Project ID CM-HD2023_22


Co Supervisor 1A Centre for Craniofacial and Regenerative BiologyWebsite

Co Supervisor 1B Centre for Human and Applied Physiological SciencesWebsite

Investigating candidate ageing factors by in vivo imaging and human biopsy cell culture

This project aims to test whether candidate ageing-related factors affect muscle homeostasis and regeneration in vivo (using a zebrafish model) and in vitro (using a human primary cell culture model). It is becoming clear that although ageing is genetically programmed there are a number of factors that that impact muscle physiology. Our long-term goal is to identify factors that promote an older unhealthy phenotype that can be targeted by available biopharmaceuticals to enhance muscle function in old age. Using zebrafish to visualise tissue and cell behaviour in vivo together with cells isolated from human muscle we will test whether factors identified in ageing muscle affect muscle function and repair.

We have previously identified several factors with age-associated changes in muscle (Lam et al, 2021; Agley et al. 2017). We will test whether these factors alter normal muscle function and repair of muscle in zebrafish using live cell imaging. Gene function will be modified using drugs, gene over-expression and knockdown. Factors that affect muscle repair in zebrafish will then be functionally tested on human muscle stem cells by pharmacological and transient gene over-expression to determine how they affect cell proliferation, differentiation and metabolism.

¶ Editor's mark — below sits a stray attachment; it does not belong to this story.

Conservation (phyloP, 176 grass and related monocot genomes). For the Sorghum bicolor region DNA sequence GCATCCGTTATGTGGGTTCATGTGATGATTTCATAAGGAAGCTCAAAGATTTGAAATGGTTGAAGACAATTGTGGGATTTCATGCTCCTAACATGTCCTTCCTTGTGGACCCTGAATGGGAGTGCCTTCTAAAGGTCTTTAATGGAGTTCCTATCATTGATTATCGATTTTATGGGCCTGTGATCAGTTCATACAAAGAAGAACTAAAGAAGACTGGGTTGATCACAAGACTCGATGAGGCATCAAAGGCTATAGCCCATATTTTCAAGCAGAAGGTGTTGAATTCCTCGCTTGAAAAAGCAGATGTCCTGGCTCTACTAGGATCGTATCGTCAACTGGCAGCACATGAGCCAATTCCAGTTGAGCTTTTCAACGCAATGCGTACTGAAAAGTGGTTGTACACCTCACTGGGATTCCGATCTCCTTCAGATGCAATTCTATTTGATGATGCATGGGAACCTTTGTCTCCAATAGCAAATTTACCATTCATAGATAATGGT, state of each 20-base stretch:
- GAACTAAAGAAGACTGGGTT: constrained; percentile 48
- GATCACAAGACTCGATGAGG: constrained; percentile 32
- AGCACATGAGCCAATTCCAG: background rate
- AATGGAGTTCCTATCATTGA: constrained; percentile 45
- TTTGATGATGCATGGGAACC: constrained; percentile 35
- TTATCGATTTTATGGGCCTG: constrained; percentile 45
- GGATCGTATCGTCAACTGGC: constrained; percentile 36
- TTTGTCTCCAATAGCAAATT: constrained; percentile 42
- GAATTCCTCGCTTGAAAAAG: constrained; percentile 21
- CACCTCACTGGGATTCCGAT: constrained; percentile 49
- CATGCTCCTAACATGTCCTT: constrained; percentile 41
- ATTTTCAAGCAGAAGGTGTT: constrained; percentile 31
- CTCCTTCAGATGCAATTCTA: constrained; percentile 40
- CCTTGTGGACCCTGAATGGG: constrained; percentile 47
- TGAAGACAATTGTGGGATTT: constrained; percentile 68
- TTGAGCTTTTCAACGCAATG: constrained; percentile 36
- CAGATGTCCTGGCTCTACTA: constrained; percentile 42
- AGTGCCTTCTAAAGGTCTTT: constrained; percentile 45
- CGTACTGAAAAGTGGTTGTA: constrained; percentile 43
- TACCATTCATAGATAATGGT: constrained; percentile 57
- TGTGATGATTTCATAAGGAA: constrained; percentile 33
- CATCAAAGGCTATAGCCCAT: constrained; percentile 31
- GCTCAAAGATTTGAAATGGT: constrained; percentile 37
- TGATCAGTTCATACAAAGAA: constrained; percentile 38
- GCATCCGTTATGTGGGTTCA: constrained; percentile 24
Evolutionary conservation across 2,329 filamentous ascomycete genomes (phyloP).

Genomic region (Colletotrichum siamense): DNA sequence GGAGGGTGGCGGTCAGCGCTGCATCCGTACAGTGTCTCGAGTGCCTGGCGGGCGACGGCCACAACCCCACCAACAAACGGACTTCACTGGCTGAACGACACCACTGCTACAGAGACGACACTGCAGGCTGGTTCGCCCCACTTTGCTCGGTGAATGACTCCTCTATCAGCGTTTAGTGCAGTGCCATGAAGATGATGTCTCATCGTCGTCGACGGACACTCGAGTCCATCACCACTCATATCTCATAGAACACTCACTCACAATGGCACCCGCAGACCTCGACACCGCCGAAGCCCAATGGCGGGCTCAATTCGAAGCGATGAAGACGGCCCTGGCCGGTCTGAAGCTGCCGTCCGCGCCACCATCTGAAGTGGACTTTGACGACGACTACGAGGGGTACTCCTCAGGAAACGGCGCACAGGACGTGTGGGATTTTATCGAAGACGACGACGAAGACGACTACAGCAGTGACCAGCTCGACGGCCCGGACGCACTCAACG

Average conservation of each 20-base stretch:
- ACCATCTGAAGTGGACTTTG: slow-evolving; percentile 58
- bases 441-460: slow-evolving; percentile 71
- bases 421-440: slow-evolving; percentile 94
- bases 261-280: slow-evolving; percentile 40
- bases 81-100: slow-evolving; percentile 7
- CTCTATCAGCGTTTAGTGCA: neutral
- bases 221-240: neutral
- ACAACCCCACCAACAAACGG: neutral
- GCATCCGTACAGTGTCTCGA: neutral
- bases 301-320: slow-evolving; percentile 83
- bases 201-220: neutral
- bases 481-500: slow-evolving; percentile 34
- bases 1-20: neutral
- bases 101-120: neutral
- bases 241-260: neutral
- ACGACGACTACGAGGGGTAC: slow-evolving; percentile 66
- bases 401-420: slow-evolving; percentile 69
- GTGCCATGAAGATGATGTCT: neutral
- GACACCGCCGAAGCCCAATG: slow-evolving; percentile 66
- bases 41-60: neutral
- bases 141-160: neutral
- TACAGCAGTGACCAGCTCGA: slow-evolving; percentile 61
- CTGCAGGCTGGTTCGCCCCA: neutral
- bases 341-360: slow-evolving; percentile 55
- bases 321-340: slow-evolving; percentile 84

Techniques and skills:
Confocal and multiphoton microscopy, transgenesis and CRISPR/Cas9 gene manipulation, zebrafish genetics, human muscle cell culture, qRT-PCR

1. Year 1: screen selected ageing factors for effects on muscle in zebrafish and human muscle stem cells
2. Year 2: determine the molecular outcomes from manipulating specific factors
3. Year 3: test specific factors in zebrafish and human ageing models

Figure 1: following focal injury of muscle in zebrafish larvae (white arrow) muscle stem cells (green) respond to injury with some of these expressing a reporter for Notch signalling (red, purple arrows) whereas others do not (yellow arrows).

One representative publication from each co-supervisor:

• Lam S, Hartmann N, Benfeitas R, Zhang C, Arif M, Turkez H, Uhlén M, Englert C, Knight R, Mardinoglu A. Systems Analysis Reveals Ageing-Related Perturbations in Retinoids and Sex Hormones in Alzheimer’s and Parkinson’s Diseases. Biomedicines. 2021 Sep 24;9(10):1310. doi: 10.3390/biomedicines9101310.

• Agley CC, Lewis FC, Jaka O, Lazarus NR, Velloso C, Francis-West P, Ellison-Hughes GM, Harridge SDR Active GSK3β and an intact β-catenin TCF complex are essential for the differentiation of human myogenic progenitor cells. .Sci Rep. 2017 Oct 13;7(1):13189. doi: 10.1038/s41598-017-10731-1.